(Sinai under Israeli occupation until March 1957)
Location
Result

Coalition military victory;[1][2][3]
Egyptian political victory[1]

  • Anglo-French withdrawal following international pressure (December 1956)
  • Israeli occupation of Sinai (until March 1957)
  • UNEF deployment in Sinai[4]
  • Straits of Tiran re-opened to Israeli shipping
  • Resignation of Anthony Eden as British Prime Minister, end of Britain's role as a superpower[5][6][7]
  • Guy Mollet's position as French Prime Minister heavily damaged
Belligerents
Commanders and leaders
Strength
  • Israel 175,000
  • United Kingdom 45,000
  • French Fourth Republic 34,000
300,000[8]
Casualties and losses
  • Israel:
    • 172 killed[9]
    • 817 wounded
    • 1 captured
  • United Kingdom:
    • 16 killed
    • 96 wounded
  • France:
    • 10 killed
    • 33 wounded

The Suez Crisis, or the Second Arab–Israeli war,[15][16][17] also called the tripartite aggression (Arabic: العدوان الثلاثي‎) in the Arab world[18] and Sinai War in Israel,[19] was an invasion of Egypt in late 1956 by Israel, followed by the United Kingdom and France. The aims were to regain Western control of the Suez Canal and to remove Egyptian president Gamal Abdel Nasser, who had just nationalised the canal.[20] After the fighting had started, political pressure from the United States, the Soviet Union and the United Nations led to a withdrawal by the three invaders. The episode humiliated the United Kingdom and France and strengthened Nasser.[21][22][23]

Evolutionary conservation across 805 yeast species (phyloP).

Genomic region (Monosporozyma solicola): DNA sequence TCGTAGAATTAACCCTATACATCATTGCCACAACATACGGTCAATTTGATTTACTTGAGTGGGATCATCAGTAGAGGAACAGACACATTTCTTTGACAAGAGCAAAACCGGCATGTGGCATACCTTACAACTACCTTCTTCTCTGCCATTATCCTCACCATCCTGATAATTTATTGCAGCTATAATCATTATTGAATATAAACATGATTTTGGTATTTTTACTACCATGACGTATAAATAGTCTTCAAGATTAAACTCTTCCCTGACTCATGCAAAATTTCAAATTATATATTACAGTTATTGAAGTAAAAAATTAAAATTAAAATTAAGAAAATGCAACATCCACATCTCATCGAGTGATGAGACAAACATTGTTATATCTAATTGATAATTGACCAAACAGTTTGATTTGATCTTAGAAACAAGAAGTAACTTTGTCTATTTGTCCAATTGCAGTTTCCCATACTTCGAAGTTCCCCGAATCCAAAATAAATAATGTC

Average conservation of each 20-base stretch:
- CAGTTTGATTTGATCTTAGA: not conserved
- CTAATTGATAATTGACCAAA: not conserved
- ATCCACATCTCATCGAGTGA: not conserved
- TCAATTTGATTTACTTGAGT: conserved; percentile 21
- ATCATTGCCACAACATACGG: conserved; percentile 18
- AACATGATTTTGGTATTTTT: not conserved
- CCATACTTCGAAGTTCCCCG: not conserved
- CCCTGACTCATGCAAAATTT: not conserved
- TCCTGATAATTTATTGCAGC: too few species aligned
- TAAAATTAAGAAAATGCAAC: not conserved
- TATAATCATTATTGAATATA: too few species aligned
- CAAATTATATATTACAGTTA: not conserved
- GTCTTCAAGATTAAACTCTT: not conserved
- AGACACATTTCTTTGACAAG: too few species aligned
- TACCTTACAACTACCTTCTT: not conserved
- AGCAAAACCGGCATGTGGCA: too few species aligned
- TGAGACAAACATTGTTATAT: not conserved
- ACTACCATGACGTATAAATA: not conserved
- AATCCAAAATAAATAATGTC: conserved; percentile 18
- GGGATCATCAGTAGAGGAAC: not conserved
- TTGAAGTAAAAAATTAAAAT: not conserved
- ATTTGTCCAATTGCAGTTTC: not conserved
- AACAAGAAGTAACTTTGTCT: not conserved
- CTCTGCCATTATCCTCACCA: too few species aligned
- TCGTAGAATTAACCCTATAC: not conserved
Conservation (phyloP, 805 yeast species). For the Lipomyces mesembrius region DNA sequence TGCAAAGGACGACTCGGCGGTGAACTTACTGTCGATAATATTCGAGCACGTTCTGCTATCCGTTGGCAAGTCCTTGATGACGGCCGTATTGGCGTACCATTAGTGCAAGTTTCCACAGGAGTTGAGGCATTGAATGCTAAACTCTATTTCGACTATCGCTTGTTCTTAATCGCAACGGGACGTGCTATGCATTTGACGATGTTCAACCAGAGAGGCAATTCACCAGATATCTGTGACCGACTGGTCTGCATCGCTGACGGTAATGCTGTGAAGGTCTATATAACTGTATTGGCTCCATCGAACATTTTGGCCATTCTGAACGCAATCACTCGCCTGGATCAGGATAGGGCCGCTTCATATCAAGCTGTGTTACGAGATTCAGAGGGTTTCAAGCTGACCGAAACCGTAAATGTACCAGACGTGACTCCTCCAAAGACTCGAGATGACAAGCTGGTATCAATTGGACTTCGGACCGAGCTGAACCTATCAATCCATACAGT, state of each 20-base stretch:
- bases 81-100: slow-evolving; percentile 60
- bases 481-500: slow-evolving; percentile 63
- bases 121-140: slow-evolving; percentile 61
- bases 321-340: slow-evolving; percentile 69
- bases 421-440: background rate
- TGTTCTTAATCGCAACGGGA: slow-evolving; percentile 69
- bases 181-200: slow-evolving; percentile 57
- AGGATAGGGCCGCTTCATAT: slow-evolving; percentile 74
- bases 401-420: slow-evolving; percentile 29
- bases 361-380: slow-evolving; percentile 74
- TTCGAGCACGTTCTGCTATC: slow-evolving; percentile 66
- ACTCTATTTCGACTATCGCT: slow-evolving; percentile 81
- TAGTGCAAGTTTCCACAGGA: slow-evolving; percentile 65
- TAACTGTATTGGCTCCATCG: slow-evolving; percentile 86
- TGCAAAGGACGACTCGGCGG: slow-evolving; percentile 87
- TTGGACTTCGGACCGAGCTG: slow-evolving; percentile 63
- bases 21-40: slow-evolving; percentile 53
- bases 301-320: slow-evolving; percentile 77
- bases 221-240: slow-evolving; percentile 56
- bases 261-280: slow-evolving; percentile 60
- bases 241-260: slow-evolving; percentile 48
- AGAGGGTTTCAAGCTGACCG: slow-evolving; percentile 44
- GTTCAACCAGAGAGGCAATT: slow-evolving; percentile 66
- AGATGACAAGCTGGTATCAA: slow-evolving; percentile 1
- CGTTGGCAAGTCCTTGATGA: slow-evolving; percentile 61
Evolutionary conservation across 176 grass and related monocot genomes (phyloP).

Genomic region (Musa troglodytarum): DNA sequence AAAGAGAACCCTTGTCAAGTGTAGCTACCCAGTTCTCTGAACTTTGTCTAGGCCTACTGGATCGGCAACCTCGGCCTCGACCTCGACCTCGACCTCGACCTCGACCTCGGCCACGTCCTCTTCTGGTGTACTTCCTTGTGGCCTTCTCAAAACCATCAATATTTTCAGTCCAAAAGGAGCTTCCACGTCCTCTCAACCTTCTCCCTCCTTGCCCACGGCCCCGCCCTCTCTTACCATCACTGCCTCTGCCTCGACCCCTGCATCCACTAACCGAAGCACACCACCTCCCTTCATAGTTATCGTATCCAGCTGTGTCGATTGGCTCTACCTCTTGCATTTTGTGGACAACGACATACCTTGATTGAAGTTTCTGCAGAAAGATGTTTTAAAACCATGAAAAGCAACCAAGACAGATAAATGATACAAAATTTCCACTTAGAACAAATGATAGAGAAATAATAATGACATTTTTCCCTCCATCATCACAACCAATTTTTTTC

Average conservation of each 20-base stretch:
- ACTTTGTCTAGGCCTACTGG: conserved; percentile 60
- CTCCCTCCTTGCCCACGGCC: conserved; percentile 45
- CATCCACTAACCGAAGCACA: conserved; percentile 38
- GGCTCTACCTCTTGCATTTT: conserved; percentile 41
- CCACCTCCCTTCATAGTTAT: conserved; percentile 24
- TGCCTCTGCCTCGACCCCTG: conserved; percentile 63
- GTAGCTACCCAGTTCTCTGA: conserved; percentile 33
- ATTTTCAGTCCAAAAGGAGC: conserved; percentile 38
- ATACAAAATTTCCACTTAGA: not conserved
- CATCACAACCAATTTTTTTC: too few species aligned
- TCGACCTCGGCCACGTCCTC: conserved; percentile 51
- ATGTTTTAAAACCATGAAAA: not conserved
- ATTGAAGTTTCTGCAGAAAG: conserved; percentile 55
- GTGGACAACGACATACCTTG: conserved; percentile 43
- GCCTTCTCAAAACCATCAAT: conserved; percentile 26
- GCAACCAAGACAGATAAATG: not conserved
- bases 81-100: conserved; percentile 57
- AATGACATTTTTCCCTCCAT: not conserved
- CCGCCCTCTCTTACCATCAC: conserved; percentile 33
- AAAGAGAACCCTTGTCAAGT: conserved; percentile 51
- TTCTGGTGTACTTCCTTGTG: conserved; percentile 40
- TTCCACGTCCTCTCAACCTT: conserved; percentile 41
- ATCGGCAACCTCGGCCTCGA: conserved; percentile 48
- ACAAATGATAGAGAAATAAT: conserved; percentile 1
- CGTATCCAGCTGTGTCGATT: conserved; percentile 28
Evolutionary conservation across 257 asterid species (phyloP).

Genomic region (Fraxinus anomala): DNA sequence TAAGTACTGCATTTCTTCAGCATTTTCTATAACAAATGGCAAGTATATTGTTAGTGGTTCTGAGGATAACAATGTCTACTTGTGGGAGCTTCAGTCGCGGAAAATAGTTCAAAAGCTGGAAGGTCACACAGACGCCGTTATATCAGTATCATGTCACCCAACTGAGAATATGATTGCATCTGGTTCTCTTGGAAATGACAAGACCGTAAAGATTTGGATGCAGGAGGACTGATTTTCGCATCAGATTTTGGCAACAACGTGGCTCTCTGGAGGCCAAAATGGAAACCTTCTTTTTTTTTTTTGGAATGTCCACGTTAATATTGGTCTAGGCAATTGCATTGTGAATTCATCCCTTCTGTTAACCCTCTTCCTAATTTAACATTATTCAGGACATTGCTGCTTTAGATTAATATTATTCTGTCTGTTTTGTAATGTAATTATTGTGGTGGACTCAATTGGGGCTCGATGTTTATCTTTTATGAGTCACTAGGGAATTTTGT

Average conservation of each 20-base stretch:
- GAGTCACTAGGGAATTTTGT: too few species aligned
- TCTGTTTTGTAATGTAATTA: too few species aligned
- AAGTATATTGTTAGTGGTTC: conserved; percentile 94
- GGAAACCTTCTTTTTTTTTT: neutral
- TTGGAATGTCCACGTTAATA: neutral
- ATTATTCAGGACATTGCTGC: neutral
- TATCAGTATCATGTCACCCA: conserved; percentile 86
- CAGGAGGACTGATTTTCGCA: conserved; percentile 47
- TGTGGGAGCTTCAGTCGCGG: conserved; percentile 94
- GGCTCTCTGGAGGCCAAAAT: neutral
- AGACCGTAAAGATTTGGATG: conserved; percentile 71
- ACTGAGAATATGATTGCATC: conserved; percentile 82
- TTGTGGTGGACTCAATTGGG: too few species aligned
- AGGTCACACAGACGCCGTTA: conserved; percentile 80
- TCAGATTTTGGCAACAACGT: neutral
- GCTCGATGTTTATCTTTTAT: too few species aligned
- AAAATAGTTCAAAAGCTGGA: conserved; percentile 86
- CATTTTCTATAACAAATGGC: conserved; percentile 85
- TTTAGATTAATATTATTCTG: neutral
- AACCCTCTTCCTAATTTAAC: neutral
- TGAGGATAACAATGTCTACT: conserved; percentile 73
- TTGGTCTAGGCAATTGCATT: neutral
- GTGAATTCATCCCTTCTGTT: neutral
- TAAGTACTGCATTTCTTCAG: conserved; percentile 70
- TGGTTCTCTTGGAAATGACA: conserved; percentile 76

On 29 October, Israel invaded the Egyptian Sinai. Britain and France issued a joint ultimatum to cease fire, which was ignored. On 5 November, Britain and France landed paratroopers along the Suez Canal. The Egyptian forces were defeated, but they did block the canal to all shipping. It later became clear that Israel, France and Britain had conspired to plan out the invasion.

The three allies had attained a number of their military objectives, but the canal was useless. Heavy political pressure from the United States and the USSR led to a withdrawal. U.S. president Dwight D. Eisenhower had strongly warned Britain not to invade; he threatened serious damage to the British financial system by selling the US government's pound sterling bonds. Historians conclude the crisis "signified the end of Great Britain's role as one of the world's major powers".[24][25] The Suez Canal was closed from October 1956 until March 1957. Israel fulfilled some of its objectives, such as attaining freedom of navigation through the Straits of Tiran, which Egypt had blocked to Israeli shipping since 1950.[26]

As a result of the conflict, the United Nations created the UNEF Peacekeepers to police the Egyptian–Israeli border, British prime minister Anthony Eden resigned, Canadian external affairs minister Lester Pearson won the Nobel Peace Prize, and the USSR may have been emboldened to invade Hungary.[27][28]